Let´s start with numbers
On Tuesday, the new inflation print was received among the markets. Although it was merely very negative, and punished the markets, in our analysis we will look deeply into where the opportunity lies and what the market is currently pricing in.
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According to our previous article (flash news):
In contrast to estimates of -0.1% monthly, headline CPI increased by 0.1% MoM. Inflation has been climbing for 27 months in a row. The annualized CPI fell to 8.3% from the projected 8.1% and 8.5% in July. the core number was 0.6% month-on-month as opposed to the 0.3% anticipated and 0.3% previously. As a result, the yearly core CPI increased to 6.3% versus the projected 6.1% and the 5.9% booked in July.
In the following chart, you can see the structure of headline CPI (MoM) as well as core CPI. Inflation is being driven by services, which experienced a strong rise after declining a month ago. The only trigger that dragged the headline down was energy, but CPI ended higher than expected due to services.
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CPI MoM Composition, Source: Cameron Dawson via Bloomberg
Why such a big miss in estimates? Because no one expected the most lagging component of inflation, shelter, to rise in such a manner and be such a significant contributor. It also has a positive weight in the CPI basket (even bigger in core CPI).
Related: S&P 500 drops like a rock after US inflation data
We’ve broken down what the MoM CPI (seasonally adjusted) would look like if we removed shelter from both the CPI and the core CPI. And as we stated above, headline CPI rose by +0.1%, CPI less shelter declined by -0.2%, and core CPI less shelter rose by 0.5% (a little bit down from 0.6%).
MoM Change in CPI compared to „less shelter“ item, Source: Investro analytics team
The implication – the rates
While shelter is the most lagging part of the also lagging CPI basket, this is the item of which the Fed is aware and wants to cool it down. However, it will undoubtedly fall because the Fed has already tightened monetary policy, but it takes time for it to reach the economy, and even more so the shelter segment. After such record monthly figures from core inflation, the market pricing of rates exploded as well as short-term bonds. However, the long end of the yield curve rose only slightly.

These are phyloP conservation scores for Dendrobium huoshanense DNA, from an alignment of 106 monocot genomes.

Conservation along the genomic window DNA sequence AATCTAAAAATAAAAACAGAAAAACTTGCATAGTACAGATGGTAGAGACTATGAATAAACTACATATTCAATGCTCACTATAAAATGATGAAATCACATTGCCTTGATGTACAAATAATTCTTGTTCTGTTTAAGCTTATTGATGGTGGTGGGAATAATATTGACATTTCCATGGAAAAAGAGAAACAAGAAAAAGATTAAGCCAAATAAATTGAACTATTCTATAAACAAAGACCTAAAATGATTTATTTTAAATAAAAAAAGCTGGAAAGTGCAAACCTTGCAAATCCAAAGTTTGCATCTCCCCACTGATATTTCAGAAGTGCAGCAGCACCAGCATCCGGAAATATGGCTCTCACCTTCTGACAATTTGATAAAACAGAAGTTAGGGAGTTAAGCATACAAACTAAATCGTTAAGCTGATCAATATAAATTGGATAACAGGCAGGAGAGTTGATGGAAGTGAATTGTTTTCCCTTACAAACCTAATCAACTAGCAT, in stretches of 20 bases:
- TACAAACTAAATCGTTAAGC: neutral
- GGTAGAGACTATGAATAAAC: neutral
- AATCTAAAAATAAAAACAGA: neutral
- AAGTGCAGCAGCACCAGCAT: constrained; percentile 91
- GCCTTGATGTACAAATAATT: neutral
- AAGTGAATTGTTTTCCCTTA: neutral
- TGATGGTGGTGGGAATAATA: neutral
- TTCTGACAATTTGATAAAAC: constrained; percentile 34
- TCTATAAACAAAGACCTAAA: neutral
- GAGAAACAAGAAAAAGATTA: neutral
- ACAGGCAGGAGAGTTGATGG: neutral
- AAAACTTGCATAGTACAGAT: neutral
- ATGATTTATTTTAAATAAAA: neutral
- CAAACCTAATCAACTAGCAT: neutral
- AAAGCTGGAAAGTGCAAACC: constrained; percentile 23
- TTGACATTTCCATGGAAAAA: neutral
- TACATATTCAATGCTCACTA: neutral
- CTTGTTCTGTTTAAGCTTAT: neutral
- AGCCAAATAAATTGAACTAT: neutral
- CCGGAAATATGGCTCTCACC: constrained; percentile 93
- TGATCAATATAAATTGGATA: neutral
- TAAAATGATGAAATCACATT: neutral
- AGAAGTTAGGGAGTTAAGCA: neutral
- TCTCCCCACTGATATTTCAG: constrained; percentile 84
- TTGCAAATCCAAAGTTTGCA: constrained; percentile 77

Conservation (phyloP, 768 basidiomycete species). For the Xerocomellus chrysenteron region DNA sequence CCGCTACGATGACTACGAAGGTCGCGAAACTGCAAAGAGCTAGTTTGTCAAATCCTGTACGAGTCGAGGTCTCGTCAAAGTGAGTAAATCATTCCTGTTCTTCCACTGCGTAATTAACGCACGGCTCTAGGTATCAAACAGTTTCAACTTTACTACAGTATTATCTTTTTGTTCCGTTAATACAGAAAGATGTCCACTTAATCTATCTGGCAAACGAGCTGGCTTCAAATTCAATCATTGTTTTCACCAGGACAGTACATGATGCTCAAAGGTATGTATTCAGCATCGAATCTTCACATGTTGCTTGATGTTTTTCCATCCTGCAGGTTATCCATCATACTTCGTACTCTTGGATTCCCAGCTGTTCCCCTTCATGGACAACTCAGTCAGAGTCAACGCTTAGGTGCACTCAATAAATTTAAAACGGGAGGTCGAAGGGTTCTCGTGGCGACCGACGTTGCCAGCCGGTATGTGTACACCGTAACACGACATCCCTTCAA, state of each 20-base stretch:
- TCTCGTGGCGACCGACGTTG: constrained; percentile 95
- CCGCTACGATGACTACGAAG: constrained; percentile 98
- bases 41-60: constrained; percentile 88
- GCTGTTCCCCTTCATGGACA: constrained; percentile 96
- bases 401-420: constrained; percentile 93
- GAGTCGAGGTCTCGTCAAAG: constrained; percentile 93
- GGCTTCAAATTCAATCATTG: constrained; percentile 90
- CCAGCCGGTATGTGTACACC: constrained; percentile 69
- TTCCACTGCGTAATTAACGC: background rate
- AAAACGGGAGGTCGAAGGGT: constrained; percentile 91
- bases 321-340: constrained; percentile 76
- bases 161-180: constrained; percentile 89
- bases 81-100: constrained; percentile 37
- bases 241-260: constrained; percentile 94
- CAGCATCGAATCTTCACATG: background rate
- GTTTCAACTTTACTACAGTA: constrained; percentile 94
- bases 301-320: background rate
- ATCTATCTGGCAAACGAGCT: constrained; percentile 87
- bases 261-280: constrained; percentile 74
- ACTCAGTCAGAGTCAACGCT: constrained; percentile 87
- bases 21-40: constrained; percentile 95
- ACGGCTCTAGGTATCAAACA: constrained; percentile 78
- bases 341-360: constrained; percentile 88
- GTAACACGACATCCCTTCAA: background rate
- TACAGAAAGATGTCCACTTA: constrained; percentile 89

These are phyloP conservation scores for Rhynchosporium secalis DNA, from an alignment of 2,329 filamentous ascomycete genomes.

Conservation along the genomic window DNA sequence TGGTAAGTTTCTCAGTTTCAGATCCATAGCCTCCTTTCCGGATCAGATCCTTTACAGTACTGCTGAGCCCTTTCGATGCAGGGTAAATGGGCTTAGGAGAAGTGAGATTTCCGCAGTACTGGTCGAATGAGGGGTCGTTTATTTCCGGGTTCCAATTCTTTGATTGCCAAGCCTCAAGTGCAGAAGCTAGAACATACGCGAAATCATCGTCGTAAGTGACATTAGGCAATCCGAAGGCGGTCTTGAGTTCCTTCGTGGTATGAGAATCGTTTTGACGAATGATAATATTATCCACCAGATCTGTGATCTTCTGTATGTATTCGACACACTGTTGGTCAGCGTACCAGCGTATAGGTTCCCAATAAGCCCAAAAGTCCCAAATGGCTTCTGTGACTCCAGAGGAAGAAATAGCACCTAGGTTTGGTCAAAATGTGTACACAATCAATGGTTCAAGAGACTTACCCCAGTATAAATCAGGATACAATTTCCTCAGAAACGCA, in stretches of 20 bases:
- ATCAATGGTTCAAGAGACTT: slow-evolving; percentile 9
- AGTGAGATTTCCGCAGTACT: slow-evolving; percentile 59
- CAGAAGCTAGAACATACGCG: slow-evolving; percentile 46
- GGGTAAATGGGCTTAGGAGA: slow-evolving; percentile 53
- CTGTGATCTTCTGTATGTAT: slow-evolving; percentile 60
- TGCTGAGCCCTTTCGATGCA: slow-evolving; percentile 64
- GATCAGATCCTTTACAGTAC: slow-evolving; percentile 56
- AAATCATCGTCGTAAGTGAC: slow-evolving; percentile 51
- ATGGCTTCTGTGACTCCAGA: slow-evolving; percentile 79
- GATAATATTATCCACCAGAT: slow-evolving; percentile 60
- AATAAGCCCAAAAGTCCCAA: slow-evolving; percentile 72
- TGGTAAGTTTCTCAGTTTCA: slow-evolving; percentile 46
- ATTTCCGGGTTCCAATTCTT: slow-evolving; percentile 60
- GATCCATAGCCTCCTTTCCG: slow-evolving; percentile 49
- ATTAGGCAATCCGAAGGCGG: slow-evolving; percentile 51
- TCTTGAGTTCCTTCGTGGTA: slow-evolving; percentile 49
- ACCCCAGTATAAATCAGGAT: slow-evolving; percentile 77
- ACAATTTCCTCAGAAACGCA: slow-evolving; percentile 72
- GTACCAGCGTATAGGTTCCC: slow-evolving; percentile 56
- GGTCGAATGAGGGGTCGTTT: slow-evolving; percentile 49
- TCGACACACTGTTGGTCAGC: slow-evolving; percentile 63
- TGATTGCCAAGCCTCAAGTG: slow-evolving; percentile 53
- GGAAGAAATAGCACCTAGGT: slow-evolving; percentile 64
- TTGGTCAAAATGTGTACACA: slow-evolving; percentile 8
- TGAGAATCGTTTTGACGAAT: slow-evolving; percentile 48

Fed Funds Futures Rate Dec/2022, Source: Investro analytics team via Tradingview
However, we believe a 100 bps hike to be very questionable, because it would be an absolute moat and cause a massive shock to an ill-prepared economy. The odds of the recession could absolutely increase just due to such a shock, so maybe the Fed will be aware of this and won’t deliver such an aggressive hike, but may aggressively reduce its assets from its balance sheet, thus doing a little bit more aggressive QT to affect the housing market.
Rate hikes odds, Source: Investing.com
Trading idea – Bullish on Bonds
We are even more bullish on bonds now as the short end of the yield curve has risen significantly. A great choice could be TLT or AGG, but AGG has a lower average maturity of its portfolio and thus could more closely match the following great chart. The charts below describe the development of yields before the Fed’s pivot and after it. A general rule in bonds is that when yields rise, the bond prices decline and vice versa. Thus, if you want to gain some exposure to bonds, it would be better to know when the market prices many rate hikes (till the end of 2022 as well as early 2023), as it is doing right now.
While many view this positioning as risky, we believe there is a great long-term risk/reward ratio, while we also believe that there is only limited room for further decline in selected bond ETFs.
Warning: The fully covered text is not investment or trading advice. It represents only the author’s point of view and thoughts, and we do not bear responsibility for your potential loss. The article serves only for analytical and marketing purposes.
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